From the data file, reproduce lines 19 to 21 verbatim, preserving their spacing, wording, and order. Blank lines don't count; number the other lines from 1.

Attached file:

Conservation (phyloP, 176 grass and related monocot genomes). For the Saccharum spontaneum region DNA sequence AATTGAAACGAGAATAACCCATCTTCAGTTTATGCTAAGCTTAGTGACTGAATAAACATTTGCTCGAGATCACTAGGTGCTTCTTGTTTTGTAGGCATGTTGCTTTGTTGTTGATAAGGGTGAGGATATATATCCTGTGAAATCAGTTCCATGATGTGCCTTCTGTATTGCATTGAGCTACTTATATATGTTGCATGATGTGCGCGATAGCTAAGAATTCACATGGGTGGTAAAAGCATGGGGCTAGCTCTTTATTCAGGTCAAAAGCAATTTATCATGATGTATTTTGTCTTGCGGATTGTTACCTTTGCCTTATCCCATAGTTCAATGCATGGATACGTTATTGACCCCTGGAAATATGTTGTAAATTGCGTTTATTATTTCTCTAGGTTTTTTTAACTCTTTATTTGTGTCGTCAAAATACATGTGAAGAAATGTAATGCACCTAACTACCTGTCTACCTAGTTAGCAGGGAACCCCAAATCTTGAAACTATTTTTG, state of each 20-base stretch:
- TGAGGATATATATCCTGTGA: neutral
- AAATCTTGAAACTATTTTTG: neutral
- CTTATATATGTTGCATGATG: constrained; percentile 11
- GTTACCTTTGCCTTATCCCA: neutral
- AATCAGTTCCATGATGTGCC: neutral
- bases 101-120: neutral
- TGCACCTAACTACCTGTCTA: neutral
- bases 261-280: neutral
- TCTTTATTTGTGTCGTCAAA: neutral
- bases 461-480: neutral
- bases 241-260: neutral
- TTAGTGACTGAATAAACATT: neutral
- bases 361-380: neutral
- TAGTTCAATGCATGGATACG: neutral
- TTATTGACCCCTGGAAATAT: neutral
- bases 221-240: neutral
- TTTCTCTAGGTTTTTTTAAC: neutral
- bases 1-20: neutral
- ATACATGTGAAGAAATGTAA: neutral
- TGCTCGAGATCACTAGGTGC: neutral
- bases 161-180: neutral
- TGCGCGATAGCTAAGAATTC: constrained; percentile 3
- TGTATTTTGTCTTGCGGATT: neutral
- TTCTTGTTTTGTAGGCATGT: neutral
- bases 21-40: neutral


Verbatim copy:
- bases 1-20: neutral
- ATACATGTGAAGAAATGTAA: neutral
- TGCTCGAGATCACTAGGTGC: neutral